I wrote this on the day that Seamus Heaney died…
Seamus Heaney came to Richard Hugo House on February 4, 1999. He was in town for readings at Open Books, Elliott Bay and at the University. He was on a big tour after winning the Nobel Prize and I think he was also celebrating OPENED GROUND, his selected poems from 1966-96. Suddenly, there he was, the Nobel Laureate, the greatest English language poet since Yeats, standing in our fledgling place, a nonprofit with more imagination than actual institution, more plans than functional space. Stuff was hanging out of the walls; the upstairs bathrooms were being put in and we were trying to get it all going. I think we had five or six classes that year and the place smelled of caulking and dry wall mud.
Why did I think he would actually come over? What made me insist that he did? I remember that my pleas involved someone at the university. I called and cajoled them, please, could they invite Seamus to Hugo House? I knew he would be really busy. Yes, I knew that his schedule was already full. Yes, I imagined that it would be tough to squeeze us into his visit.
So I asked him to come for breakfast.
I got word that Seamus had agreed. Any dream I’d ever had was starting to come true. I ran out and got some Costco tables, some tablecloths and I think we ordered some rudimentary catering. I called about twelve or fifteen literary activists, people who really cared about Hugo House and who had worked hard to get it started. I remember that Rebecca Brown was there and Linda Johnson and Linda Breneman too.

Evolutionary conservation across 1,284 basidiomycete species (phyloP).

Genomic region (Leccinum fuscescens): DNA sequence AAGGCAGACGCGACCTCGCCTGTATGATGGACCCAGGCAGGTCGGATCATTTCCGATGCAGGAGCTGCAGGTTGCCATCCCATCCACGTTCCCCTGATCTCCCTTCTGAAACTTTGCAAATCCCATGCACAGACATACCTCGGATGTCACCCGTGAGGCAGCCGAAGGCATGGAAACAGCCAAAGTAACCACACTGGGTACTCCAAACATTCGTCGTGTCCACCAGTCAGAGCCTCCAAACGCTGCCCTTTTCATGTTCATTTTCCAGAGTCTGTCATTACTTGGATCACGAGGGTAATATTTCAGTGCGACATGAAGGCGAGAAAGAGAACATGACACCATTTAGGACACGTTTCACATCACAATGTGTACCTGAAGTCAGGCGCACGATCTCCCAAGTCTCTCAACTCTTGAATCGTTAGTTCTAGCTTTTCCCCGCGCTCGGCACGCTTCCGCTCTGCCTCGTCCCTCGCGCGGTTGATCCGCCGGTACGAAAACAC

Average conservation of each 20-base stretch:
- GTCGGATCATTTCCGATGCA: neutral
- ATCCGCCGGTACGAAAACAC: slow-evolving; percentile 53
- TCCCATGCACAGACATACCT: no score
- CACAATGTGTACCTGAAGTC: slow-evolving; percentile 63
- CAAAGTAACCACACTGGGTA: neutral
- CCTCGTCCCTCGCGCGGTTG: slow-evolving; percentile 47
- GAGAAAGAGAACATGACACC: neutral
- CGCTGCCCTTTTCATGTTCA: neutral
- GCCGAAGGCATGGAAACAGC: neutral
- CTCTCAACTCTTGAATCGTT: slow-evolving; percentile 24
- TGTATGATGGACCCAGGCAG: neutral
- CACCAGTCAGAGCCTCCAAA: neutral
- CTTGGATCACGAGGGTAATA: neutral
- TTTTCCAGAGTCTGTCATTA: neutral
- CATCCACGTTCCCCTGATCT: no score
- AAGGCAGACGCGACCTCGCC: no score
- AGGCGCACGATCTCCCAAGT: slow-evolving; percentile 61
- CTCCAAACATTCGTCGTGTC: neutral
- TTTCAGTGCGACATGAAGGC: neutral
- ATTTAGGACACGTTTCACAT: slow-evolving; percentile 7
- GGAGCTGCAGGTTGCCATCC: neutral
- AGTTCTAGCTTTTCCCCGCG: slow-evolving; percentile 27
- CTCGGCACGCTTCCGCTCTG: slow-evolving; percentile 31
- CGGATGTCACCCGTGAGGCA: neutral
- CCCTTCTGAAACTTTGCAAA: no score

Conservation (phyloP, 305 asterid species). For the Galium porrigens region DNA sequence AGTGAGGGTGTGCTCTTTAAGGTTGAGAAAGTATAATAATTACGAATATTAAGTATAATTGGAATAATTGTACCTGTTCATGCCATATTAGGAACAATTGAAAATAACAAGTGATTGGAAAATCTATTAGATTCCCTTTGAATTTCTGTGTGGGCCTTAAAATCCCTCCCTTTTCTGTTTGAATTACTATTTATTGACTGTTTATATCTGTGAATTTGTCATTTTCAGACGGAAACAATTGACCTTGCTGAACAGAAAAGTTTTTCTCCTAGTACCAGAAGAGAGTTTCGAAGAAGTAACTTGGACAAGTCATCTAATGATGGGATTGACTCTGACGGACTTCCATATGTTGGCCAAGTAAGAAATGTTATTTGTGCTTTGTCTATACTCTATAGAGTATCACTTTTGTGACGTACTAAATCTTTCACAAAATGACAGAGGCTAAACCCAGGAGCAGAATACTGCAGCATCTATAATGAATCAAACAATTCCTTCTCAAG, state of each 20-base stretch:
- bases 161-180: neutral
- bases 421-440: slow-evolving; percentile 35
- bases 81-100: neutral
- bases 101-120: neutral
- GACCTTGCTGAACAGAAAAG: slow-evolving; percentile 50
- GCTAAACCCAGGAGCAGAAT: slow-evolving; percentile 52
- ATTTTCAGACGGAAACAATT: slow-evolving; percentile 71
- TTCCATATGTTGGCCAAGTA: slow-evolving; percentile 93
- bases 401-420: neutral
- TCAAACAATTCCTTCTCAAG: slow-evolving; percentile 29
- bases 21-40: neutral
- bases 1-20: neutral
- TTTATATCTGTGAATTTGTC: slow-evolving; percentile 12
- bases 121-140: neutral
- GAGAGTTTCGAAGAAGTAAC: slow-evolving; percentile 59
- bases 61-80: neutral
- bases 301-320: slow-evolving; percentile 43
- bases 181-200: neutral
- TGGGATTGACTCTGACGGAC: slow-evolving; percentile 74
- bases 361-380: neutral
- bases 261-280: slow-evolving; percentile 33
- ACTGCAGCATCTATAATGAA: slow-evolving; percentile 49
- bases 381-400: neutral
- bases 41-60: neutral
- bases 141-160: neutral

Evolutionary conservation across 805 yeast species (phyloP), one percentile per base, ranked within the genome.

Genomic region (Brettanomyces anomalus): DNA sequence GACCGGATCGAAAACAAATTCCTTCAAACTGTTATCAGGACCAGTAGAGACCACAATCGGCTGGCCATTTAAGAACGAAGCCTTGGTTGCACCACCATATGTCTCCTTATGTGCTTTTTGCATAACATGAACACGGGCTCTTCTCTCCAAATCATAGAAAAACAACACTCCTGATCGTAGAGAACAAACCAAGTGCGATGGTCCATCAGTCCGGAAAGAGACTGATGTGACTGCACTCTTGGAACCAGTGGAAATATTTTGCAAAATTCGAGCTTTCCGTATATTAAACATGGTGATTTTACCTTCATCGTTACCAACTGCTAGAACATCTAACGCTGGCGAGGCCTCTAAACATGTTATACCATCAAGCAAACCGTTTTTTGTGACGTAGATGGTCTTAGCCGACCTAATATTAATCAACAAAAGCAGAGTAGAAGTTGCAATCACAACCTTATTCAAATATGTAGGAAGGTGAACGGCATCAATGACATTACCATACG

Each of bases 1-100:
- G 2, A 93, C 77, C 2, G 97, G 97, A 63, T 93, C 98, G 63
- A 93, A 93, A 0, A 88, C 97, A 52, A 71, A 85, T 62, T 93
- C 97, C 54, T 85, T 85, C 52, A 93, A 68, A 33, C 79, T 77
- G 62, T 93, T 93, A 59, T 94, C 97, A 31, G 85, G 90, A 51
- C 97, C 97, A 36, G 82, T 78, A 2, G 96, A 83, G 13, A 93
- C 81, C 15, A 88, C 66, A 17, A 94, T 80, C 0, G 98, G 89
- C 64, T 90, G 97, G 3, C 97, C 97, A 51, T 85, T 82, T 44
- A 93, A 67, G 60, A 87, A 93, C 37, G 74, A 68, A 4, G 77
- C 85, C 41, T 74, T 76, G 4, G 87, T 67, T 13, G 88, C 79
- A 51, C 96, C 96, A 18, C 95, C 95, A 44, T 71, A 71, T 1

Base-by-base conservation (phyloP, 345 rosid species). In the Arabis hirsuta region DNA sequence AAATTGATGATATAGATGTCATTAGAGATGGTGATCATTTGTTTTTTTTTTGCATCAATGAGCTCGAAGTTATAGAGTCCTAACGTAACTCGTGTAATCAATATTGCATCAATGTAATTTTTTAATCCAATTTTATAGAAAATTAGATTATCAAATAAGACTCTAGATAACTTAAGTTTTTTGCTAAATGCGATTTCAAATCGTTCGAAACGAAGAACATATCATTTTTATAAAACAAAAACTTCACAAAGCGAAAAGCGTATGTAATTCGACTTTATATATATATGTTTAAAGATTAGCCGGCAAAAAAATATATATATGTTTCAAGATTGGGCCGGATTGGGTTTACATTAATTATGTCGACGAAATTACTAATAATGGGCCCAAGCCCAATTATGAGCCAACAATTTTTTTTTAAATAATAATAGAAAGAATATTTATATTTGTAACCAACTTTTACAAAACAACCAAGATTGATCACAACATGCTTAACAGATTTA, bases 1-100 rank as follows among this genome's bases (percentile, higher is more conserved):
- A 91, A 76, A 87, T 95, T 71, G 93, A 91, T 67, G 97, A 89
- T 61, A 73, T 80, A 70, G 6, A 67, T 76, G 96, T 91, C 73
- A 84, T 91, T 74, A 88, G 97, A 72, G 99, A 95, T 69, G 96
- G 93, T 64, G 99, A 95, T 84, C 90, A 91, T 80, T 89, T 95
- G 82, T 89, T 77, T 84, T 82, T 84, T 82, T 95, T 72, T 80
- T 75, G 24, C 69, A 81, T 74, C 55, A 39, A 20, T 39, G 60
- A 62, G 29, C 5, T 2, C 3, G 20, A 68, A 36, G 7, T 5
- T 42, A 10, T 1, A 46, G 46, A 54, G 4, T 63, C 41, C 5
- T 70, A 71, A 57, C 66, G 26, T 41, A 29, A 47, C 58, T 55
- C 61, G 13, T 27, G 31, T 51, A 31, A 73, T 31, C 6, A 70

On that February morning, Seamus came to the front door. He was wearing a blazer and looked a little rumpled and bleary at the early hour. I was letting him in and, at the same time, telling him, about 1000 words per minute, what Hugo House was and what we hoped it would be and thank you for coming and we are so glad you are free for breakfast and sorry for the trouble and how long have I been reading your work, since I was nineteen and ever since and what about Yeats anyway?
My little girl, then three and a half, ran through the lobby. We lived upstairs and she had escaped, as she often did. Then, she saw me and I picked her up and introduced her to Seamus. He must have had some of the old Irish going, the link with Yeats’ “stolen child” because she was completely riveted by him. Like a foundling who was following the fairies, she trotted along behind us as we walked through the house.
We took Seamus around, showing him the place and telling him what it was going to be.
Along the way, he said, “I like it very much. It’s not one of those faintly Soviet, oppressive, overly helpful places.” I loved that and repeated it for years.